2018年11月30日 星期五

Breaking News: Former President George H.W. Bush dies at 94

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Former President George H.W. Bush dies at 94
George Herbert Walker Bush, the 41st president of the United States and the head of one of the most prominent families in American political history, died Friday at the age of 94.
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SearchCap: Delisted from Google, Cyber Monday paid search, JavaScript SEO


Featured story

Facebook confirms searches performed off the platform do not influence Facebook search results


Nov 30, 2018 by Amy Gesenhues
The company issued an explainer on how Facebook search works.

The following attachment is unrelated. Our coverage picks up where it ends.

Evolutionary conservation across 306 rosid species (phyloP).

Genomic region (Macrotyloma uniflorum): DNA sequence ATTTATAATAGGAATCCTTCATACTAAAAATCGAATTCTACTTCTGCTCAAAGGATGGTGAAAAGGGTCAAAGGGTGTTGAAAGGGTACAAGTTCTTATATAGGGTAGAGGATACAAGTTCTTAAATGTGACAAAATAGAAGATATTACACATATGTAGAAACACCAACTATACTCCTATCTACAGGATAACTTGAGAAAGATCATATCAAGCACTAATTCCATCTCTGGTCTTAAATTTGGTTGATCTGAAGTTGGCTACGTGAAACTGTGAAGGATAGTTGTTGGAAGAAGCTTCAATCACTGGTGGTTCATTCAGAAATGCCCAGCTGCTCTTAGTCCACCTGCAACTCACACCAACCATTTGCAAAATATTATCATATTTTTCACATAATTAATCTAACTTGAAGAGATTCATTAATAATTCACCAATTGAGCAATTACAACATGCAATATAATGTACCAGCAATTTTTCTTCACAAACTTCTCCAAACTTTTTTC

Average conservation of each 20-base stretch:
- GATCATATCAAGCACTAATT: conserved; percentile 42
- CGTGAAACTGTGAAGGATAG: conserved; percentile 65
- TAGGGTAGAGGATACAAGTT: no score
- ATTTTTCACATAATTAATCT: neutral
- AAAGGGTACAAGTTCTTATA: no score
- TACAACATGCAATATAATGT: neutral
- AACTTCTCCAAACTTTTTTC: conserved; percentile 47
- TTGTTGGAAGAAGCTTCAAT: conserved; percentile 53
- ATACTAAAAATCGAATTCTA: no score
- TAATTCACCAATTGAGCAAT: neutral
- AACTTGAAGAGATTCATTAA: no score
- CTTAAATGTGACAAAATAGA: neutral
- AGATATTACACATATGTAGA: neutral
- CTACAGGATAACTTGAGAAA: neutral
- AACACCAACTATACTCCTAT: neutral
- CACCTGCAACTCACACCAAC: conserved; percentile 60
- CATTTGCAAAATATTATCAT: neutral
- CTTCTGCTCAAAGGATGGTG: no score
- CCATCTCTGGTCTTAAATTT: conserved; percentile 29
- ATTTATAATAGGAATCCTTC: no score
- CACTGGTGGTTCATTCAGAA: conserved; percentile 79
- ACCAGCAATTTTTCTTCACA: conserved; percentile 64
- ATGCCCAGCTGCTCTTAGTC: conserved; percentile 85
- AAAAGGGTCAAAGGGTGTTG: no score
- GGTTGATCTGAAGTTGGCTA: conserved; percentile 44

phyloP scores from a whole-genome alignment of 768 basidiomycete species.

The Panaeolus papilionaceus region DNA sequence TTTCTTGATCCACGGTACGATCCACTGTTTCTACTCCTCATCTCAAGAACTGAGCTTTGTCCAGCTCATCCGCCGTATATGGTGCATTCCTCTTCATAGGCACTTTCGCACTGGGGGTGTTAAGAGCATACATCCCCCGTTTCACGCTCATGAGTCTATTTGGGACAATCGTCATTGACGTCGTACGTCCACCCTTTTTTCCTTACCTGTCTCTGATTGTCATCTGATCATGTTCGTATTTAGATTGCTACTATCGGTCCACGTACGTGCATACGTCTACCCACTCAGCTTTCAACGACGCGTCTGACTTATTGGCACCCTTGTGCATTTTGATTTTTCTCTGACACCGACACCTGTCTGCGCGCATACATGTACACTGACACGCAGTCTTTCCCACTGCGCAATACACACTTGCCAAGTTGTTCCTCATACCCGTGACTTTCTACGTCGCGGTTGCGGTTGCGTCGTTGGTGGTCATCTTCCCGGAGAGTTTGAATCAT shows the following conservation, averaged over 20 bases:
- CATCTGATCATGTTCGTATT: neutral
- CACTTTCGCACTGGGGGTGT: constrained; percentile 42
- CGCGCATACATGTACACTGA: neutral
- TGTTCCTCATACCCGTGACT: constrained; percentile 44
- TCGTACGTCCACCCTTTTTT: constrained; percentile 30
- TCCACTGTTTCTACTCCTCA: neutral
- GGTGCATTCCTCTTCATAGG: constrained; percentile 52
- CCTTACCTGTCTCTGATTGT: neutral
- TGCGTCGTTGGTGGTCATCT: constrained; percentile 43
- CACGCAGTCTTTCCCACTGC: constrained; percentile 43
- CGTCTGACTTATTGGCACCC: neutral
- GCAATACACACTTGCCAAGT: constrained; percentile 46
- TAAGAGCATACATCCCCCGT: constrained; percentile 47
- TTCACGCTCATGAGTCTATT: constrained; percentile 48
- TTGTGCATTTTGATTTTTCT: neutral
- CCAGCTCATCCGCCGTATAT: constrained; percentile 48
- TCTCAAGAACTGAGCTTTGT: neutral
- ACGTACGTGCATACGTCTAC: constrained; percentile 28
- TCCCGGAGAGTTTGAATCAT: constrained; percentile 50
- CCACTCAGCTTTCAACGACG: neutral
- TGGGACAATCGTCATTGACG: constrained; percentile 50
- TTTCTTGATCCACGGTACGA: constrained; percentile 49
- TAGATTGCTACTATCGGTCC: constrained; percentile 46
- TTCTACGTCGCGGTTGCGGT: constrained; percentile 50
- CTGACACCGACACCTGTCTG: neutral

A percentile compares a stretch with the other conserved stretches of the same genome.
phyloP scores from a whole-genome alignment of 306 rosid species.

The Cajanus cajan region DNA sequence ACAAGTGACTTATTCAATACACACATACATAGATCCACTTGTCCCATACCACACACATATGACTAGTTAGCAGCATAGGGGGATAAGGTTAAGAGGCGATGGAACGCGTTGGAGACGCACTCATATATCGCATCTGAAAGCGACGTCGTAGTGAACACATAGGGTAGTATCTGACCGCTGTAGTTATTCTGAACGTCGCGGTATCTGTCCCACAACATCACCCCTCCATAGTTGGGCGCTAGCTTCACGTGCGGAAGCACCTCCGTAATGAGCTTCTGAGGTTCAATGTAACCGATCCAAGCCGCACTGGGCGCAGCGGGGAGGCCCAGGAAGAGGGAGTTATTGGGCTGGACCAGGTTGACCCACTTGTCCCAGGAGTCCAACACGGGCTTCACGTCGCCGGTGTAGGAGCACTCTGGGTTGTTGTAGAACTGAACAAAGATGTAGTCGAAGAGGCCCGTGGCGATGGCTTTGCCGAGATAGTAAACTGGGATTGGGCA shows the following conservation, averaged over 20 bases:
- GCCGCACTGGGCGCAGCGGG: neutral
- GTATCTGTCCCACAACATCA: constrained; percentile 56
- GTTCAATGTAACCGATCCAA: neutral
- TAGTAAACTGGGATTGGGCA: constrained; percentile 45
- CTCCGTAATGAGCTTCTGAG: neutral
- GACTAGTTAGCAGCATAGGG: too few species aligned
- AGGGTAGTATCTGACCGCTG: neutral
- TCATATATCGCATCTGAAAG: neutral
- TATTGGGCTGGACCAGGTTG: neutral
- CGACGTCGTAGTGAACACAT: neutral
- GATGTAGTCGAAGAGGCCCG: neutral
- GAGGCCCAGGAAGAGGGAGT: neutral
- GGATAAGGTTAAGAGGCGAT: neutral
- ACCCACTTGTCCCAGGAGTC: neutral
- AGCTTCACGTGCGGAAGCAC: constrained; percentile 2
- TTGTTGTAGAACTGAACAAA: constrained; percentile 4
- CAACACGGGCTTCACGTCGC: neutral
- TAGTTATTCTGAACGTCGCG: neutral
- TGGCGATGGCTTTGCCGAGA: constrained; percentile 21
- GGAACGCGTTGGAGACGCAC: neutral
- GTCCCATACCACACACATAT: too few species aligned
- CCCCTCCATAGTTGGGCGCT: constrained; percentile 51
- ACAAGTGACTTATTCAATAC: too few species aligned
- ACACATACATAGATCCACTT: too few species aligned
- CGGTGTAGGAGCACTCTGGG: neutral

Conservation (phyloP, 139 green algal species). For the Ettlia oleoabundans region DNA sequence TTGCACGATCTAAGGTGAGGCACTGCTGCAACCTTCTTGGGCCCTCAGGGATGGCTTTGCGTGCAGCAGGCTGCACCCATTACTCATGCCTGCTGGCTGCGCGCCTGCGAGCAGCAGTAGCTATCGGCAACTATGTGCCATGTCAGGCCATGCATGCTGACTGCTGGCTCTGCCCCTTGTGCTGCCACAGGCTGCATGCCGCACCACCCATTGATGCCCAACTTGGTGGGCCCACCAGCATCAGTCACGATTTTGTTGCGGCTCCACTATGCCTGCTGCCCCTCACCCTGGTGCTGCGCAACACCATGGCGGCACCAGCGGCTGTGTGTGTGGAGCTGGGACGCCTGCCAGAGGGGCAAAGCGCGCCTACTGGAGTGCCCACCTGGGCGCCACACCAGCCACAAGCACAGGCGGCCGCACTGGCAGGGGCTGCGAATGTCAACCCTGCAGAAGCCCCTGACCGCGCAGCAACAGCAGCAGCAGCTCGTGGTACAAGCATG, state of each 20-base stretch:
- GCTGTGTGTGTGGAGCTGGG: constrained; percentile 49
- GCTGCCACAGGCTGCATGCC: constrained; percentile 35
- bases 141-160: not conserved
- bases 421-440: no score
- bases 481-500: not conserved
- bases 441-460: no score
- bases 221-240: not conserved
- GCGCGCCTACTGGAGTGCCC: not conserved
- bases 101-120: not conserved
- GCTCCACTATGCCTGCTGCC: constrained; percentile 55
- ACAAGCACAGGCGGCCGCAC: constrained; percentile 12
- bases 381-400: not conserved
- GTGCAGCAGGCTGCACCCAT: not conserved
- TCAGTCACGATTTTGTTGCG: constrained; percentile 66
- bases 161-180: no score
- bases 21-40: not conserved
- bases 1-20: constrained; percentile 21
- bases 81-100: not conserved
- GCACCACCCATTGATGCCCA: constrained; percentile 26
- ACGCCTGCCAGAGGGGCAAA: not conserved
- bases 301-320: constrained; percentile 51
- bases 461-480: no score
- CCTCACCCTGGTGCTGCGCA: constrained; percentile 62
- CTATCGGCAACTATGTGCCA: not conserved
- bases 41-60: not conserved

From Search Engine Land
The importance of understanding intent for SEO
Nov 30, 2018 by Andrew Dennis

Search engines are getting more sophisticated at measuring how well a page matches intent so here are some tips on how to build a better strategy for it.

How to prepare for a JS migration
Nov 30, 2018 by Maria Cieslak

Here are the steps to consider when migrating a website built with a static HTML to a JavaScript framework.

Search Engine Land was mistakenly removed from the Google Index
Nov 30, 2018 by Barry Schwartz

Google's system misidentified our site as being hacked and thus removed it from the Google index for a period of time this morning. Google has reversed this and our site should return to Google's search results shortly.

From Marketing Land
Facebook confirms searches performed off the platform do not influence Facebook search results